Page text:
Professor discusses food choices, public health

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As part of Health Symptoms Month, Paulette Goddard Professor of Nutrition, Food Studies and Public Health at New York University (NYU) Dr. Marion Nestle presented a talk concerning food issues and their effect on the political and geographical arena, entitled “Food Politics.”

“It’s critical to understand how food systems work if you want to understand why people eat the way we do, why it matters and how to make diets promote the health of people and the environment,” Nestle said.

In her lecture on March 23, Nestle discussed the rapid increase of diagnosed health issues over the course of the past decade, which she described as an “epidemic.” The biggest problem, she explained, is a proliferation of misleading labels and misguided marketing towards consumers of all ages.

Nestle went on to state that this public health crisis has created an environment which affects our food choices on a great scale. She said the increasing control of big food industries— including Coca-Cola, which feeds off of the health of its victims, also known as consumers— and funds studies to justify it, is at the root of the problem.

After attending a conference on anti-smoking advocacy, Nestle drew comparisons between tobacco marketing strategies and those of fast food companies. As a result, she encourages people to truly comprehend the health risks of their consumption.

Students, according to Nestle, have the power to address this problem and make impactful changes to better the status of public health.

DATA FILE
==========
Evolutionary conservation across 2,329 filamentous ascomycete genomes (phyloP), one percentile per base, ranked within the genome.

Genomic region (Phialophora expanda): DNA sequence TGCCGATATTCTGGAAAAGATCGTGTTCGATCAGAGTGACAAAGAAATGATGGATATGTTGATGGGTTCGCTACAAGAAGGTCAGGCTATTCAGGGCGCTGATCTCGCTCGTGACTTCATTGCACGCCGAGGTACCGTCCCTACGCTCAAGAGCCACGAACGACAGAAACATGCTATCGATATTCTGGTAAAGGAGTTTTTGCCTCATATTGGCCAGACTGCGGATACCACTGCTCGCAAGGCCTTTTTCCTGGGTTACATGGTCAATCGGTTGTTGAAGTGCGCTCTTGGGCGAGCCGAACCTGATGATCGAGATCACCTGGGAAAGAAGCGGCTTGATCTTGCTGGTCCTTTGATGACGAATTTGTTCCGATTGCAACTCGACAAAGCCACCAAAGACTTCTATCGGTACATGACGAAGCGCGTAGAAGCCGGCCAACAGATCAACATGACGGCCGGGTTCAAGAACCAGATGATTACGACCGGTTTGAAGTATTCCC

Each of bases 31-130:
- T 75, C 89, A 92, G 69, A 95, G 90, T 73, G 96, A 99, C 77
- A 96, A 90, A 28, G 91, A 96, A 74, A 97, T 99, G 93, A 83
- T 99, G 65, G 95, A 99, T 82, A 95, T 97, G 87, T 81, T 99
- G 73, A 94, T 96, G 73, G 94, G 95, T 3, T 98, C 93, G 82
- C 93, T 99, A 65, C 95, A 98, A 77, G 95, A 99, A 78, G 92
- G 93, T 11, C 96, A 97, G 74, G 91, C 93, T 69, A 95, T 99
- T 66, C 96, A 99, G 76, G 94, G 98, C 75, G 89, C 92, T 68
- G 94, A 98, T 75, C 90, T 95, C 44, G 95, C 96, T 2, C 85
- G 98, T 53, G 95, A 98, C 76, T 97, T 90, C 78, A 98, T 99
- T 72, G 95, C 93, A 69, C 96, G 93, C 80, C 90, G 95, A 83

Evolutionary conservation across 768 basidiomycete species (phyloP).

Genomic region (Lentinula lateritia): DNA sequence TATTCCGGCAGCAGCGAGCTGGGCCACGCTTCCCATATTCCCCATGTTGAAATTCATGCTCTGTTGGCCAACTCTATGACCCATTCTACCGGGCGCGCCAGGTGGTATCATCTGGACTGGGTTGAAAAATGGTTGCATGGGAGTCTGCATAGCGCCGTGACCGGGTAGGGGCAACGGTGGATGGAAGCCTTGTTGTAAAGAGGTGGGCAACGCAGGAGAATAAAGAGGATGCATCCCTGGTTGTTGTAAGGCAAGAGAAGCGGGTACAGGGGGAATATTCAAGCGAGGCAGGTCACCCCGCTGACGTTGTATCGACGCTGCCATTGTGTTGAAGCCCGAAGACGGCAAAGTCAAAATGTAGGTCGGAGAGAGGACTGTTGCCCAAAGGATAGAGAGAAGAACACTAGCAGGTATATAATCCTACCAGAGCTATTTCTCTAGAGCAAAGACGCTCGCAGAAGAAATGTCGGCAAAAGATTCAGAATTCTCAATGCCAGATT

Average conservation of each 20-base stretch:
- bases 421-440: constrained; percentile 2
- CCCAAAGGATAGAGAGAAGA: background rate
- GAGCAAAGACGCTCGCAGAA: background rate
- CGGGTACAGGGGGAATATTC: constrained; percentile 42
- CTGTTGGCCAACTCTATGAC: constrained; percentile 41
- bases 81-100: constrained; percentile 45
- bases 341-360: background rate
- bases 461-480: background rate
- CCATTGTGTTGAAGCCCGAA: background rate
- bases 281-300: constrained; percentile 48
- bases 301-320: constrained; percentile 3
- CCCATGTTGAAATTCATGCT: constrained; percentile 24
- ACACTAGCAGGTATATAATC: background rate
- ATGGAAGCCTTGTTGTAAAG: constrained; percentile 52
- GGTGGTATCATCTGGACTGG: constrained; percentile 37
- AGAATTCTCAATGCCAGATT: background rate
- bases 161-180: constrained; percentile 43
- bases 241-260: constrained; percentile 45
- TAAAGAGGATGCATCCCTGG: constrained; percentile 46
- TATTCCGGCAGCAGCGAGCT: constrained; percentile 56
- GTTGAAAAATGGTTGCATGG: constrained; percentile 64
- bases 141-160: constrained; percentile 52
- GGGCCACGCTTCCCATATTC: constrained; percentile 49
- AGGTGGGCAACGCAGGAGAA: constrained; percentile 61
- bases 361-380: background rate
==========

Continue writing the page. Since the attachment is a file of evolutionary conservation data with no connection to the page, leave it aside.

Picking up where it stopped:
“Students have way more power than most imagine,” she said, addressing the student-filled audience. ”Demand that your food service operations promote healthful, sustainable diets and source locally to the extent possible. Ask for courses in food systems. Join local organizations advocating for healthy eating, better access to healthful food and sustainable agriculture.”

Nestle’s book, “How the Food Industry Influences Nutrition and Health,” not only gives insight and pedagogy to the food industry, but provides its readers figurative weapons they can use to actively participate in the war against rising health and environment issues.

Madeline Garb, a third-year majoring in nutritional biochemistry and metabolism, said, “I was a planner in the food symposium event, and I was interested in the politics that are going into our food choices. I think students can benefit by thinking twice about what they are buying from the grocery store [and by becoming] more conscious of the commercials and ads on the internet.”

As a member of Case Western Reserve University’s Food Recovery Network since her first year, Amalia Gitosuputro, a fourth-year chemical engineering major, found the lecture extremely enlightening.

“Any topic that relates to food really interest me,” she said. “I don’t really know much about the political side of food, but I am mostly knowledgeable about food waste. Coming to a talk like this was really eye-opening because I really knew nothing about this subject.”